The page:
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Blending Boundaries

Blending Boundaries
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Over the years, Kathmandu-based Uma Shankar Shah and Seema Sharma Shah have established themselves as Nepal’s foremost printmakers. Both of them will be exhibiting their recent works in a show titled Sacred Spaces that has been presented by Gallerie Ganesha at the Shridharani Gallery, Triveni Kala Sangam in the capital from 4 to 14 November.

49-year-old Uma Shankar hails from Janakpur in Nepal, 48-year-old Seema traces her ancestry back to Lahore where her grandfather served as the family priest to Maharajah Ranjit Singh’s family. During the partition in 1947, her family came to India and settled in Varanasi.

It is in this city that both Uma Shankar and Seema pursued studies together and also imbibed the piety of the city which has seeped into their art practice as well. When they married in 1995 and moved to Kathmandu eighteen year. Both are professors of art at Tribhuwan University, Nepal.Their paintings express the subconscious merging of their Indo-Nepalese experience. Both artists source their inspiration from the rich heritage and culture of Nepal and India; in the stories of the Ramayana and in the avatars and pantheon of the Gods. Their prints serve as a documentation of the festivals and jatraswhich breathe life into the cityscape of Kathmandu and Janakpur. 'In fact, our art practice was quite different before we met each other,' reveals Uma Shankar, 'while I used to paint cityscapes and landscapes inspired by the Pagodas of Nepal, Seema was into painting the daily scenes of Indian life. When she came to Kathmandu, she was inspired by the religious pulse of this city. For me, the need to portray peace, and depict the victory of good over evil through the stories of Ramayana happened when Nepal was in turmoil.'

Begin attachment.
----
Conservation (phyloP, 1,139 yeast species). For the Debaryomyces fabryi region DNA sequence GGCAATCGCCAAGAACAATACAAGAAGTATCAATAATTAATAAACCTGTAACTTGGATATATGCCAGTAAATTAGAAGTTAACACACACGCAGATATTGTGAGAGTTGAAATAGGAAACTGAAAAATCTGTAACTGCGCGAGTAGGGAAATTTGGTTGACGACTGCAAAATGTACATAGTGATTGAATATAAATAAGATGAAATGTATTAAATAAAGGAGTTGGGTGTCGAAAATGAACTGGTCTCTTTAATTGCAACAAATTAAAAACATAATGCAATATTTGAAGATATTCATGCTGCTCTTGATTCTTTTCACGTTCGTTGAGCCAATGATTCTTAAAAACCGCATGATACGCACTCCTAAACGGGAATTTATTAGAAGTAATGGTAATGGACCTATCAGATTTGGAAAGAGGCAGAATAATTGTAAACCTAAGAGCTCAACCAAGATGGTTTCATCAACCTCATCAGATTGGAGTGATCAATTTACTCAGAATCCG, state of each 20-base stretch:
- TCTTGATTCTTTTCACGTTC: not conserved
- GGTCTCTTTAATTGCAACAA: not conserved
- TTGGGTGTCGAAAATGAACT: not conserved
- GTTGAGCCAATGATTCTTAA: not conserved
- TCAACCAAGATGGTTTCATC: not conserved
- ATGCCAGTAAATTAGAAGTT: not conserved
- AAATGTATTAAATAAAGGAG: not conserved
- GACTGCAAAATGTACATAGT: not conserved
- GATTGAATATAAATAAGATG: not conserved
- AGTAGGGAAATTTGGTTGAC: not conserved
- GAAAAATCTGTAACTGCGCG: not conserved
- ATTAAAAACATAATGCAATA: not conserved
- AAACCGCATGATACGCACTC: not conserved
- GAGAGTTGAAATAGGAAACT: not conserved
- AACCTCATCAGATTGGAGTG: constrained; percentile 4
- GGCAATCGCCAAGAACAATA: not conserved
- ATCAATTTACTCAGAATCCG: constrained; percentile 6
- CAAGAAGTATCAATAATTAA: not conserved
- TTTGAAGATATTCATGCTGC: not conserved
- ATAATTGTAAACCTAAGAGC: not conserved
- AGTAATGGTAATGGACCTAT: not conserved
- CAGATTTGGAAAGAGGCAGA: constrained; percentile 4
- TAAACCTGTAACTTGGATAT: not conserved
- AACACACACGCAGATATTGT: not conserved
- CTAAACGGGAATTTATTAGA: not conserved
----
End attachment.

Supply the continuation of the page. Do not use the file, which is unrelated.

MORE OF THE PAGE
The epic Ramayana is the inspiration for Uma Shankar’s new series of work which includes 4 oil paintings and 13 prints. The artist’s work documents the birth of Sita, the garland ceremony and the mighty bow, her trip to Ayodhya, her subsequent exile into the forest with Lord Rama, her abduction, the search launched for her and the ensuing battle in which the demon Ravana is defeated. As the artist hails from Janakpur, his narrative and imagery are deeply rooted in Mithila tradition and folklore. 

In 2006, Uma Shankar exhibited his series Shanti Yagna – as a response to the bloodshed in the country. Once again, the artist uses the imagery of the prayer wheel to make an appeal for peace. The iconic Tibetan prayer wheel, is reworked with Mithila folk characters to portray a tragic reality - the land where the Buddha was born is in a state of unrest.

Seema’s new series including 15 prints encompasses deities from the Hindu and Buddhist pantheon. Seema is adept at creating a landscape in which, a pantheon of heavenly beings, are surreptitiously caught in a mysterious twilight zone. 

The recurring symbol of an open doorway allows you to enter and depart from these surreal dreamscapes. In this series, Seema takes heed of the fact that Nepal has been regarded as a great tantric shakti staal or power centre, where the cult of the Goddess has led to the worship of her many manifestations – from Virgin Goddess to the wrathful Kali. 
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